• Bactrocera tryoni;
  • diet;
  • longevity;
  • mating;
  • remating;
  • sperm;
  • Tephritidae


1 Recent studies have shown that continuous access to a protein source (yeast hydrolysate) can greatly enhance the sexual performance of male Queensland fruit flies (Bactrocera tryoni; ‘Q-flies’). However, in Sterile Insect Technique programmes used to eradicate or suppress wild populations, mass-reared Q-flies are typically fed only sucrose and water for up to 2 days before release.

2 We investigated whether adding a protein source to the diet of male Q-flies for a 24- or 48-h window after emergence and then removing it is sufficient to enhance mating probability, latency to mate, copula duration, probability of sperm storage, number of sperm stored, female remating tendency and longevity of male Q-flies.

3 Protein-fed males were more likely to mate than males fed only sucrose, especially when young. Protein-fed males also had shorter mating latencies and longer copulations than protein-deprived males.

4 Females mated by protein-fed males were more likely to store sperm, stored more sperm and were less likely to remate than were females mated by protein-deprived males. Females were also less likely to remate if their first mate had been large.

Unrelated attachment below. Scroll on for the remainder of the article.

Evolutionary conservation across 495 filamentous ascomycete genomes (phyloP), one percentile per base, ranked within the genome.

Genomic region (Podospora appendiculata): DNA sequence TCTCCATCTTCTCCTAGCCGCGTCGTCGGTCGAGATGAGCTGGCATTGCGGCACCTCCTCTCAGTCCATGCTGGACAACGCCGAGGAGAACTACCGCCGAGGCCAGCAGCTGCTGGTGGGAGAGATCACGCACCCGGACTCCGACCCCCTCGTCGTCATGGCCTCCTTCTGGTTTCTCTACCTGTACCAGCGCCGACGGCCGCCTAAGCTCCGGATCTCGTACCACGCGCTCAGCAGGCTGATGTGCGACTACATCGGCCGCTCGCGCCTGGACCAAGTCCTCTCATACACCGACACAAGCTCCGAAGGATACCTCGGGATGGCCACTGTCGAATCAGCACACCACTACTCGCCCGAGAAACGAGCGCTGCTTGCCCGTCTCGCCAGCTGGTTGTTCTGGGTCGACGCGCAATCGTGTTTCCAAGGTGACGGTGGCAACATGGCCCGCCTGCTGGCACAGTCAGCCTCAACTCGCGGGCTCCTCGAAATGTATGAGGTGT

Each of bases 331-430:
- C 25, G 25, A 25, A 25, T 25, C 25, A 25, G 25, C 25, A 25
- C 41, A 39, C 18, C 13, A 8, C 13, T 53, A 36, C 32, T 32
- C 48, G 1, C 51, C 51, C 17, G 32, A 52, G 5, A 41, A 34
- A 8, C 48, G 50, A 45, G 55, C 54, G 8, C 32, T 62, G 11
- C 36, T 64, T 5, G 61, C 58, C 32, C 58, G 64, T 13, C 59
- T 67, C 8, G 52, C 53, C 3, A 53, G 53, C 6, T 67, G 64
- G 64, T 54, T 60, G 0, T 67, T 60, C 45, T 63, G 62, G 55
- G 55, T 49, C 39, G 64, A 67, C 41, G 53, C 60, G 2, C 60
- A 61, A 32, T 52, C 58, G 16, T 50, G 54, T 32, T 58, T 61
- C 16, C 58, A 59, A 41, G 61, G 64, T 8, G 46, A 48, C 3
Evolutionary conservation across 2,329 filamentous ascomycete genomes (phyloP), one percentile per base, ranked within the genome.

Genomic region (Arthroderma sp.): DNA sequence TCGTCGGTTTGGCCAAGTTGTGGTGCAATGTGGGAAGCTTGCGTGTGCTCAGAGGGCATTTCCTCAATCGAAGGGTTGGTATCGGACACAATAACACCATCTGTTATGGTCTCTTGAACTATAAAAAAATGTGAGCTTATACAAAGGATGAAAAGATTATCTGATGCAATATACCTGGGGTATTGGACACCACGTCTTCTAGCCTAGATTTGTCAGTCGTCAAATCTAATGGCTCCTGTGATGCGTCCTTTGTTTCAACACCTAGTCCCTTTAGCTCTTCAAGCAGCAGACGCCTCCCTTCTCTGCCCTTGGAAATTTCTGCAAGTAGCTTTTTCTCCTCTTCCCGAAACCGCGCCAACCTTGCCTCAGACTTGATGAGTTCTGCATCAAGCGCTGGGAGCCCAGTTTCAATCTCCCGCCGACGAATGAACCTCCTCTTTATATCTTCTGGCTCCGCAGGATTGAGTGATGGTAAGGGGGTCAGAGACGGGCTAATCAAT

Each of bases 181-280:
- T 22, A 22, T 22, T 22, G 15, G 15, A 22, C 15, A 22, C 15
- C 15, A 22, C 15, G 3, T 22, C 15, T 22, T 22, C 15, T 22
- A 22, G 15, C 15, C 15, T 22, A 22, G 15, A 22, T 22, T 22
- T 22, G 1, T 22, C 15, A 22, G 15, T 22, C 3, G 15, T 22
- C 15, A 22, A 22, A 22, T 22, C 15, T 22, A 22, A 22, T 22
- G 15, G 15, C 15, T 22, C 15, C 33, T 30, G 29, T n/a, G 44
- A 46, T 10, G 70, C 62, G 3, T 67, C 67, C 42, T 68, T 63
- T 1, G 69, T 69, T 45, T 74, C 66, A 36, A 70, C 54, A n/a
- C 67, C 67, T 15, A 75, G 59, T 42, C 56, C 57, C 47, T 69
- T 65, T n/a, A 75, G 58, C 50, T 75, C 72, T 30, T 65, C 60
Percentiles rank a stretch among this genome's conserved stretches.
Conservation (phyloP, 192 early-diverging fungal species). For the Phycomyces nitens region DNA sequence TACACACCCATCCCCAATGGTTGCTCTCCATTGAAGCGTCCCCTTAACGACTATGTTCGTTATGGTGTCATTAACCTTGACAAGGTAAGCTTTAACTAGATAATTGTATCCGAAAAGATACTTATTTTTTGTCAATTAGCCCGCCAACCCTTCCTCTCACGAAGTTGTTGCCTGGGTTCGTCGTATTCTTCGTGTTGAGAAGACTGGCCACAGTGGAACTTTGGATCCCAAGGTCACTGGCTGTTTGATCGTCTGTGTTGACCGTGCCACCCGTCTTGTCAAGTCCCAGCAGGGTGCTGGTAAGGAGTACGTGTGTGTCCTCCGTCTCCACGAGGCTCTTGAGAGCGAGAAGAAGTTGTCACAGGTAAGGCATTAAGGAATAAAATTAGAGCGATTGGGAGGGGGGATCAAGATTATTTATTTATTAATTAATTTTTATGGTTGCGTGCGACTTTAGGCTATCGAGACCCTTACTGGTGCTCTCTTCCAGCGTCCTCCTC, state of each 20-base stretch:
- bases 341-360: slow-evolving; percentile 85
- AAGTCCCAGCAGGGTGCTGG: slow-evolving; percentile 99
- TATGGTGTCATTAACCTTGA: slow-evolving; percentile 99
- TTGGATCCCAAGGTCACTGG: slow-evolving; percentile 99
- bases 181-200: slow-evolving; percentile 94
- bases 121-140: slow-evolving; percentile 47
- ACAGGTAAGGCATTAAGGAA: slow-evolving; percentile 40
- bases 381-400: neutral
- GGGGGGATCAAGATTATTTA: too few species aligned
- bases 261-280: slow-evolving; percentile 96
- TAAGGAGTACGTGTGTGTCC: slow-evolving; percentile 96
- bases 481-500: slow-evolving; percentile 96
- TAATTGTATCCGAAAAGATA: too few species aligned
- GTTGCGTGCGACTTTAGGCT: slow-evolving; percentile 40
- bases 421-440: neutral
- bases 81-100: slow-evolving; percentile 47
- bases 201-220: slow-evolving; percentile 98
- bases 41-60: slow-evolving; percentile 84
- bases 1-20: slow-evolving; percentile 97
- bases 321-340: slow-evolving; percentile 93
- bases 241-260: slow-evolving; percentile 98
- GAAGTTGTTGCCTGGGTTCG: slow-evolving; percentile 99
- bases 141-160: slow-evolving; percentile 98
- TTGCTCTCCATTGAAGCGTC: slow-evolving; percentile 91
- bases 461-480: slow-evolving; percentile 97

5 Overall, providing male Q-flies access to a protein source for a 24- or 48-h window early on in their adult life was sufficient to greatly enhance all assessed measures of performance. Although 24-h access was sufficient for a notable enhancement, further benefits were evident in males provided 48-h access.

6 The results are discussed in terms of the practical implications for Sterile Insect Technique programs used to eradicate or suppress wild Q-fly populations.